History professor discusses discrimination and rebellion

As part of Hispanic Heritage Month, Dawson Barrett, Del Mar College assistant professor of history and author of “Teenage Rebels,” discussed the proud tradition of Mexican-American high school activism during a presentation titled “Stand Up, Sit-In, WALK OUT!.”

Teenage rebels have confronted discrimination and demanded better schools and changed the very content of U.S. history books through picket lines, marches and many other forms of protest. From the Chicano teens of the Civil Rights Movement to teens of today, Barrett displayed in his lecture that the kids are all right.

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Dawson Barrett, a history professor and author of “Teenage Rebels,” spoke with students about the proud traditions of Mexican-American high school activism as part of Hispanic Heritage Month.

“My interests are in the interest of the young people,” Barrett said during the Oct. 5 presentation in the White Library on East Campus. “I want young people to see that teenagers have been fighting for freedom for generations. I want to bring young people in the equation to see the connections that their parents were once this age. Their grandparents and their great-grandparents, but I also hope that people seeing this point of view, in an honest and historical perspective, realize that it is really tough being a teenager. It is not just the usual peer pressure, but they don’t have any control of the rules they have to follow.”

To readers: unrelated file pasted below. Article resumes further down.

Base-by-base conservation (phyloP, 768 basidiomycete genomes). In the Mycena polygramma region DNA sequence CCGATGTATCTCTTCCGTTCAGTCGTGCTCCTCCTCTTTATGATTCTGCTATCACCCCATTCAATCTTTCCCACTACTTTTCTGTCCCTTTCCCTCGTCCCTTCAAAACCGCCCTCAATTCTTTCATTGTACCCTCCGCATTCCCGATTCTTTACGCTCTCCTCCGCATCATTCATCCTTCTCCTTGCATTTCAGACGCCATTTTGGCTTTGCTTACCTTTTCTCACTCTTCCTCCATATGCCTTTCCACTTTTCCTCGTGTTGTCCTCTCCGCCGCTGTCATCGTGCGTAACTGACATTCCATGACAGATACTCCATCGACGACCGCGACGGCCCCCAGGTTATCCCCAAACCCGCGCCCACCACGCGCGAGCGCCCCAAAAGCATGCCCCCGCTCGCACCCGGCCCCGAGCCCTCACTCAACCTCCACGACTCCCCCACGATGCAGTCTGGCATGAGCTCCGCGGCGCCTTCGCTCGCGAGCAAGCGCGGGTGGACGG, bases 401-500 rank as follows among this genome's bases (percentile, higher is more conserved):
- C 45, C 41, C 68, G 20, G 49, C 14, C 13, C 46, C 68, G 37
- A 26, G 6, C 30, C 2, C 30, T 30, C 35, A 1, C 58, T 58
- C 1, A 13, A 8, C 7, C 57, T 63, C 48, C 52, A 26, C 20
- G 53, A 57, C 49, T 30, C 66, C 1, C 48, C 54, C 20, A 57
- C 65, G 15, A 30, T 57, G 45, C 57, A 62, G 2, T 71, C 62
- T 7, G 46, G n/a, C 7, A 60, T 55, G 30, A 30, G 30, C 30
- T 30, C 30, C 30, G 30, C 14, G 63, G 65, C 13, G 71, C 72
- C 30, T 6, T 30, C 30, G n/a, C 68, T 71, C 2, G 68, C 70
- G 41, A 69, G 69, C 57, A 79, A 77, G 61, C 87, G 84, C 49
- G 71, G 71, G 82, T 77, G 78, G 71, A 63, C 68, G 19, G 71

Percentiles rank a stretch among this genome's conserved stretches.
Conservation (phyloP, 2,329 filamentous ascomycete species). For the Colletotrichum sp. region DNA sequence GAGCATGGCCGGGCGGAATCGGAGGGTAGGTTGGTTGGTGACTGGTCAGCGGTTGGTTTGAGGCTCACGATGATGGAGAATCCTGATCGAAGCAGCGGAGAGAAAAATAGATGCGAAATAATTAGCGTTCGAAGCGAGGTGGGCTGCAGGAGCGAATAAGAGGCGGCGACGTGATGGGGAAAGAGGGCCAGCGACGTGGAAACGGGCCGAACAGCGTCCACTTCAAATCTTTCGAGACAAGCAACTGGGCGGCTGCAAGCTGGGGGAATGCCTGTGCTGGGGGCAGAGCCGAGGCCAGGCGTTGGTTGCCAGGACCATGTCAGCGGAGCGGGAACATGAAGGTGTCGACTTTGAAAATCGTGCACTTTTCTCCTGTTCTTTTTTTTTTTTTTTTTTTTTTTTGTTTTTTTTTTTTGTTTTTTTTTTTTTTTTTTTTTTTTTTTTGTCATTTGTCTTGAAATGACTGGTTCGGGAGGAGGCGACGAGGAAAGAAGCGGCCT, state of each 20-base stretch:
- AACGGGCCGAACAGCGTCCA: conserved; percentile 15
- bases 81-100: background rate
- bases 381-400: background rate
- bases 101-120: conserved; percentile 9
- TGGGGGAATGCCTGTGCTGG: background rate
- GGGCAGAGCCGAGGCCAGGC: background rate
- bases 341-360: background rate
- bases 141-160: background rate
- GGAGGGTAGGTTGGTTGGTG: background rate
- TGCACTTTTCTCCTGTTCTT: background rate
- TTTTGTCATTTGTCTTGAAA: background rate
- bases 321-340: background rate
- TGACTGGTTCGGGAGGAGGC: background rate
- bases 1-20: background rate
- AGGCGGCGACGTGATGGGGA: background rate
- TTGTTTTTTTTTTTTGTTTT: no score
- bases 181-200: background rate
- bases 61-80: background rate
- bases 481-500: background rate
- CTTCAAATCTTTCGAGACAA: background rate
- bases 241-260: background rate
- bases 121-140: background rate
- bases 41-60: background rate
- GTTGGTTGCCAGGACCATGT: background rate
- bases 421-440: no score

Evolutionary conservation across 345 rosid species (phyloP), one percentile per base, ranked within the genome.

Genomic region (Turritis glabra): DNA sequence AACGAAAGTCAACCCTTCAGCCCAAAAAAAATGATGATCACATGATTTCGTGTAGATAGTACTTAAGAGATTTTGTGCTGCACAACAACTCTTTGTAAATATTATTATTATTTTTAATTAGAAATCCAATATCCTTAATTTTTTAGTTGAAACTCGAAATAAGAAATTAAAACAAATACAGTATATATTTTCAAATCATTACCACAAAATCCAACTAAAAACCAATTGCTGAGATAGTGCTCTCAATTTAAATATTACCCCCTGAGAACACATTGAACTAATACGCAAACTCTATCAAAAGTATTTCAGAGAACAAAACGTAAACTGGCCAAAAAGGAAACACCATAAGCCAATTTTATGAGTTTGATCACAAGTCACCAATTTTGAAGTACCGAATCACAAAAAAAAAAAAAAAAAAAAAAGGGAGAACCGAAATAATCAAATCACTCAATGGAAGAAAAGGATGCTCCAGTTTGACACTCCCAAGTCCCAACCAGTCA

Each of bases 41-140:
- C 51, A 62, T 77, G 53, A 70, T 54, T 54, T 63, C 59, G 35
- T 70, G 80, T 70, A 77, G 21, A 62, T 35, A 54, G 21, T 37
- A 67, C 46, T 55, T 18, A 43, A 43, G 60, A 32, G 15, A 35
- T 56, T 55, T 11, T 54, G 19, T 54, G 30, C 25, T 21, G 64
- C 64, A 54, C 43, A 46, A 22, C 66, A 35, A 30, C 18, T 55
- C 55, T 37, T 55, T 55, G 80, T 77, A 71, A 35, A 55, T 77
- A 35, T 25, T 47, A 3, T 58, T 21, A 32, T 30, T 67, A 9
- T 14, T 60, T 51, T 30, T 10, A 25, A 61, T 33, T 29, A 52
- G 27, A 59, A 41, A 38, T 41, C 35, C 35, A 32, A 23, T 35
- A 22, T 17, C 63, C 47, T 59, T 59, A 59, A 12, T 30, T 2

Jane Brionez, who attended Del Mar College from 1956-57, was a product of the ’50s and she discussed how Barrett’s lecture hit her on an emotional level.

“I was a graduate of Miller High School in 1955 and I attended school here at Del Mar College for a semester after high school, but I have to say this man’s lecture was spot on,” Brionez said. “I was able to relate to it through my own experiences as a young woman of the ’50s. As the history books like to say, there was a lot of rebellion between the adults and the kids back then but to say that I experienced it firsthand and to be a part of the movement that changed the way we see young people today is quite incredible.”

Barrett’s presentation was part of Hispanic Heritage Month observance at Del Mar College and took place at 1pm on October 5 in the White Library in room 514.

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